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by: Anu

BIOL_2312___exam_3_study_guide_part_2.pdf BIOL 2312

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Here is part 2 of the study guide for exam 3! from questions 15-40. This includes chapter 49: Chemical signals in animals.
BIOL 2312 Introduction to Modern Biology II
Dr. Mehmet Candas
Study Guide
chemical, Signals
50 ?




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This 6 page Study Guide was uploaded by Anu on Sunday July 17, 2016. The Study Guide belongs to BIOL 2312 at University of Texas at Dallas taught by Dr. Mehmet Candas in Summer 2016. Since its upload, it has received 53 views.


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Date Created: 07/17/16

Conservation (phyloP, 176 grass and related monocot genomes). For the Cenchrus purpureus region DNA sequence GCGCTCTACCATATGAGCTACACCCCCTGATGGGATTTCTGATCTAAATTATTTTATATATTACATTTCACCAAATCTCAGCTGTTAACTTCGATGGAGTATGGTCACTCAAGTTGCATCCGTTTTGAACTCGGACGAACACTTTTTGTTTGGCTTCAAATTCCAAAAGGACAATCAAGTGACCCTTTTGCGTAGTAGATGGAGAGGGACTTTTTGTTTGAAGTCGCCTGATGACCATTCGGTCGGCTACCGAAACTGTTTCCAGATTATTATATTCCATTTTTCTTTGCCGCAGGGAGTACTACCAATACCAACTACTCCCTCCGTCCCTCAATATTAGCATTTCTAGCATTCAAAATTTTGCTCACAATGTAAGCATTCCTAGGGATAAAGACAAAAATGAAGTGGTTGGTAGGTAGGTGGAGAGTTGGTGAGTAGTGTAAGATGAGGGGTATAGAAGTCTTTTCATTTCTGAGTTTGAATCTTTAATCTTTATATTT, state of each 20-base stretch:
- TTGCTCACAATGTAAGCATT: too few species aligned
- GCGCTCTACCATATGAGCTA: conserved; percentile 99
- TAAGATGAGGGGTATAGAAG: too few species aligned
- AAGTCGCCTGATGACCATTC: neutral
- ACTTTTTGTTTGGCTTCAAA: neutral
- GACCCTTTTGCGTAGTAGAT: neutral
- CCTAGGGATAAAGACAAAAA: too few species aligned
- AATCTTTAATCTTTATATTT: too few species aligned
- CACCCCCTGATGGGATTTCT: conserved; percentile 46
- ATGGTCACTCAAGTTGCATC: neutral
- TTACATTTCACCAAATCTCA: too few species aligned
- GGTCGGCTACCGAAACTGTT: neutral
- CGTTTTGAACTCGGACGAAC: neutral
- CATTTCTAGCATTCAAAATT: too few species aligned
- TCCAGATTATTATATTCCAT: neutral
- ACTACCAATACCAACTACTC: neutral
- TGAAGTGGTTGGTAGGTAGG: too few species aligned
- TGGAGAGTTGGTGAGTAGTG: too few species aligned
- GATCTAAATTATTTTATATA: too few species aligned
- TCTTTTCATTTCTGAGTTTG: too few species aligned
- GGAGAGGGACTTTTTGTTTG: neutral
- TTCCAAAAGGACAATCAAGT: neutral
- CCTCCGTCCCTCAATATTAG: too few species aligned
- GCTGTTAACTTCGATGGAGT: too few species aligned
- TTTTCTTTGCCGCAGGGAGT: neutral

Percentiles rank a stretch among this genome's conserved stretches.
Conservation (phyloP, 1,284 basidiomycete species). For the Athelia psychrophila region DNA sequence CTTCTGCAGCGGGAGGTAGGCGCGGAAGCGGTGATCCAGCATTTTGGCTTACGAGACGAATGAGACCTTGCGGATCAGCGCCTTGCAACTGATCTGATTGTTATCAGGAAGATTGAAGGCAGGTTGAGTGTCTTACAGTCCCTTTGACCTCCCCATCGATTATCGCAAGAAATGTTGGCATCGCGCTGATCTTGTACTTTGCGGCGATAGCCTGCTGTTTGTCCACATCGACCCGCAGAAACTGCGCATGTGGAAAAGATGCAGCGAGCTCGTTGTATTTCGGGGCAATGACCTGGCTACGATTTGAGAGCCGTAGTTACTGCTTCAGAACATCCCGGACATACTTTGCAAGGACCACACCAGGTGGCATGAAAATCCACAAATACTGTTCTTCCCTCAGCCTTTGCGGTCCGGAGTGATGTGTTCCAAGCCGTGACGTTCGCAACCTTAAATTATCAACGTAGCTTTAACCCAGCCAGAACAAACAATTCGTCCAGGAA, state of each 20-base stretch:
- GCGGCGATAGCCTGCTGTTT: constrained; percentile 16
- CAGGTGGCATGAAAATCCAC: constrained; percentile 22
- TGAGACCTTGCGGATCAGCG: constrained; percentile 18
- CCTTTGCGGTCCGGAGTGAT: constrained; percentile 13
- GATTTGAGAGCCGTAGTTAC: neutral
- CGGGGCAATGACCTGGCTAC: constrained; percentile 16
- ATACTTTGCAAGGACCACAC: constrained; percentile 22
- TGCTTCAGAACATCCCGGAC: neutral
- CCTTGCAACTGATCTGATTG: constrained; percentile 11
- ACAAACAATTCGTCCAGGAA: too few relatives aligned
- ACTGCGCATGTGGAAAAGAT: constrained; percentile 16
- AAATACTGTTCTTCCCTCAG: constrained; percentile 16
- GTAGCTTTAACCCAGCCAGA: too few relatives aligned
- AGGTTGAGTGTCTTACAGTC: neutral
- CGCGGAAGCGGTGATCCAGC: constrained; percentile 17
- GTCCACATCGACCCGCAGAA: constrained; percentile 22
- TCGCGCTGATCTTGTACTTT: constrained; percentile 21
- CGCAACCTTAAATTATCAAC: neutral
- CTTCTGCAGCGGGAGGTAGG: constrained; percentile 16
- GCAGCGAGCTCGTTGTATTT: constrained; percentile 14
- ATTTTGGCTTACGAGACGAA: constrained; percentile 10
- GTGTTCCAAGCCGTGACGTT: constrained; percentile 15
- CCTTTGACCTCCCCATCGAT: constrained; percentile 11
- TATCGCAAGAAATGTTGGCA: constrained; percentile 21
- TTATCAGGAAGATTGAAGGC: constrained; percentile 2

BIOL 2312 – MODERN BIOLOGY II - EXAM 3 STUDY GUIDE CHAPTER 49: Chemical Signals in Animals 15. What are the types of chemical signals? CHEMICAL SOURCE TARGET EXAMPLES SIGNAL Autocrine Signals Cell that On itself Cytokines – amplify response of a cell to a secretes stimulus Interleukin 2 – secreted by T cells to fight off infections Paracrine signals Cell that Nearby cells Insulin, Glucagon and Somatostatin- Islets secretes of Langerhans in the pancreas – control blood sugar levels ** also an autocrine (maybe endocrine because they can be secreted into blood stream) Endocrine Signals Cell that Transported to Oxytocin- induces labor and milk release secretes OR other cells by from mammary glands in females By discrete blood and other Refer to figure 49.2 in textbook (or slide 19 organs called body fluids in lecture notes) glands Neural Signals From To post synaptic Neurotransmitters presynaptic cell – membrane Acetylcholine (Ach) cell potential Neuroendocrine From neurons Carried by Neurohormones – do not act on or at the Signals blood/ other synapse body fluids to Antidiuretic hormone – produced by distant cells hypothalamus but acts on duct of kidney to regulate excretion of water 16. What is the chemical nature of hormones? Ans. Hormones belong to one of 3 chemical families: 1. Polypeptides 2. Amino acid derivatives 3. Steroids ** Animal hormones present in extremely small concentrations, yet have large effects. Below are some of the hormones of the human body. There are many more!!! POLYPEPTIDES AMINO ACID STEROIDS DERIVATIVES Not lipid soluble Most not lipid soluble lipid soluble Bind to receptors on surface of Bind to receptors on surface of bind to receptors inside target target cell target cell cell Examples: Examples: Examples: Hypothalamus: Thyroid Glands: Adrenal Glands: Growth-hormone-releasing Thyroid hormones Cortisol hormone Thyroxine (T4) Aldosterone Corticotropin-releasing Triiodothyronine (T3) Ovaries: hormone (CRH) Adrenal Glands: Estradiol Thyrotropin-releasing hormone Epinephrine Progesterone Gonadotropin-releasing Pineal Gland: Testes: hormone (GnRH) Melatonin Testosterone Antidiuretic hormone (ADH) Oxytocin Parathyroid glands: Parathyroid hormone (PTH) Kidneys: Erythropoietin (EPO) Anterior Pituitary Gland: Growth Hormone (GH) Adrenocorticotropic hormone (ACTH) Thyroid-stimulating hormone (TSH) Follicle-stimulating hormone (FSH) and Luteininzing hormone (LH) Prolactin (PRL) Pancreas: Insulin Glucagon ** Know the functions of the highlighted hormones!!!  17. What does endocrine, exocrine, and paracrine mean? Ans. Endocrine denotes to the glands or specialized cells that secrete hormones or other products directly into the blood stream to act on distant cells. Exocrine denotes to the glands that secrete their hormones through ducts opening into the epithelium rather than through the blood stream. Paracrine denotes to the hormones that has an effect only in the vicinity of the gland secreting it, and not to distant cells. 18. What are the main endocrine glands in human body? Where are they located in the body? Ans. There are 7 main endocrine glands in the human body, including: 1. Pituitary gland: distinct anterior and posterior regions, sits just below hypothalamus 2. Thyroid gland: situated in the neck 3. Parathyroid glands (4): embedded in thyroid gland 4. Kidneys: lie in posterior part of abdominal cavity 5. Adrenal glands: sit atop kidneys 6. Pancreas (endocrine part): located in anterior part of abdominal cavity 7. Ovaries/ testes: suspended below pelvic cavity. 19. What gland is also known as master gland in human body? Ans. The Pituitary gland is known as the master gland in the human body because its hormones control other parts of the endocrine system, namely the thyroid gland, adrenal glands, ovaries, and testes. 20. Why do hormones exert action only specific cells/tissues in the body? Ans. Hormones are broadcast throughout the body via the bloodstream, but they act only on cells that express the appropriate receptor. Target cells respond to a particular hormone because they contain a receptor for that hormone. 21. What is the function of epinephrine? Ans. Epinephrine, also known as adrenaline, is secreted by the adrenal gland by the sympathetic nerves. In dangerous situations, the short-term reaction, known as fight-or-flight response is triggered by the sympathetic nervous system. Epinephrine produces many effects related to short- term stress response. 22. What is the function of testosterone? Ans. Testosterone is a hormone produced by testes that induces the male reproductive system. Also in human males, testes also produces Mullerian inhibitory substance, which inhibits the female reproductive system development. 23. What is the function of aldosterone? + Ans. Aldosterone is released by the adrenal glands (a steroid), and increases the reabsorption of Na by kidneys. It is released when ion concentrations in body fluids are low, resulting in increased reabsorption of Na ions in the distal tubes of the kidney. Adrenal hormones are also known as Mineralocorticoids. 24. What is the function of secretin? Ans. Secretin is a hormone secreted by the small intestines that signals cells in the pancreas via bloodstream to secret buffers that neutralize the acid. 25. What is the function of cholecystokinin? Ans. Cholecystokinin plays a key role in facilitating digestion within the small intestine. It is secreted from mucosal epithelial cells in the first segment of the small intestine (duodenum), and stimulates delivery into the small intestine of digestive enzymes from the pancreas and bile from the gallbladder. 26. What is the function of insulin? Ans. Insulin decreases blood glucose. 27. What is the function of corticosterone? Ans. Corticosterone is a steroid hormone of the adrenal cortex. It is classified as a gluticocorticoid. Corticosterone is converted to aldosterone by aldosterone synthase. It is the precursor molecule to the mineralocorticoid aldosterone, one of the major homeostatic modulators of sodium and potassium levels. 28. What is the function of cortisol? Ans. Cortisol produces many effects related to short-term and long term stress responses. IT is produced by the adrenal gland. The hormone ensures the continued availability of glucose for use by the brain. It is also referred to as glucocorticoid because of its importance in regulating blood glucose. Cortisol manages three processes for the maintenance of glucose production: 1. Induces liver to produce enzymes that generate glucose from amino acids 2. Changes adipose tissue and resting muscles resistant to insulin so they will not take in glucose 3. Promotes release of fatty acids for use by heart and muscles. 29. What is the function of antidiuretic hormone? Ans. When an individual is dehydrated, antidiuretic hormone (ADH) is released by pituitary gland. ADH increases permeability of kidney’s collecting ducts to water, so water is reabsorbed from urine (concentrated urine). 30. What is the function of progesterone? Ans. Progesterone prepares uterus for pregnancy 31. What is the function of erythropoietin? Ans. Erythropoietin (EPO) is a crucial element in the homeostatic system for blood oxygen levels. When blood oxygen levels falls, kidneys and other tissues releases EPO, which stimulates production of more red blood cells. 32. What is the function of estrogen? Ans. The primary function of estrogens is development of female secondary sexual characteristics. These includes breasts, endometrium, regulation of the menstrual cycle etc. It is required for further development of the female reproductive tract. 33. What is the function of testosterone? Ans. Testosterone regulates development and maintenance of secondary sex characteristics in males and induces development of male reproductive system. 34. What is the function of leptin? Ans. Leptin was found to be a polypeptide-type hormone secreted into blood by adipocytes. It interacts with various tissues and part of the brain to control feeding behavior and influence metabolism. When there are sufficient food supplies, and triglyceride levels have risen, homeostasis is achieved by this feedback mechanism. Leptin triggers hypothalamus to suppress appetite in response to increases in adipose tissue mass. According to the experiment with the mice, ob/ob mice do not produce leptin and db/db mice do not have leptin receptors although they do produce leptin. 35. What is catecholamine? Ans. Epinephrine and Norepinephrine are members of a family of molecules called catecholamine, which function as neurotransmitters as well as hormones. Two modes of control include: 1. Neurotransmitters change gene expression in neurons 2. Hormones change gene expression in target cells. 36. Why do coffee-drinkers urinate more frequently? Ans. Caffeine is a diuretic. Opposite to an ADH, a diuretic does not reabsorb water in the kidneys and urine is more dilute. 37. What is the hallmark of goiter? Ans. When you have Hashimoto's thyroiditis, your immune cells mistakenly attack your healthy thyroid tissue. When this occurs, your thyroid can become inflamed and enlarged to the point that you develop a goiter. The primary sign of a goiter is visible swelling in the front of your neck. At first, the bulge may be painless. But if left untreated, it can put pressure on your lower neck. In advanced stages, a goiter can interfere with proper breathing and swallowing. ** Source: thyroiditis 38. What are the second messengers? How are they generated? Ans. Second messengers are non-protein signaling molecules that increases in concentration inside a cell in response to a received signal- a molecule that binds at the surface. Second messengers serve to greatly amplify the strength of the signal. Binding of a ligand to a single receptor at the cell surface may end up causing massive changes in the biochemical activities within the cell. There are 3 major classes of second messengers: 1. cyclic nucleotides (e.g., cAMP and cGMP) 2. inositol trisphosph2+e (IP )3and diacylglycerol (DAG) 3. calcium ions (Ca ) 39. Where do second messengers act? How do second messengers act? Ans. The second messengers act inside the cell, amplifying the hormones signal by attaching to various proteins. For example, in the case of epinephrine, cAMP binds to cAMP-dependent protein kinase A to activate it, further activating other proteins. The second messenger initiates chain of events called as signal transduction cascade, by binding to an enzymes. End of study guide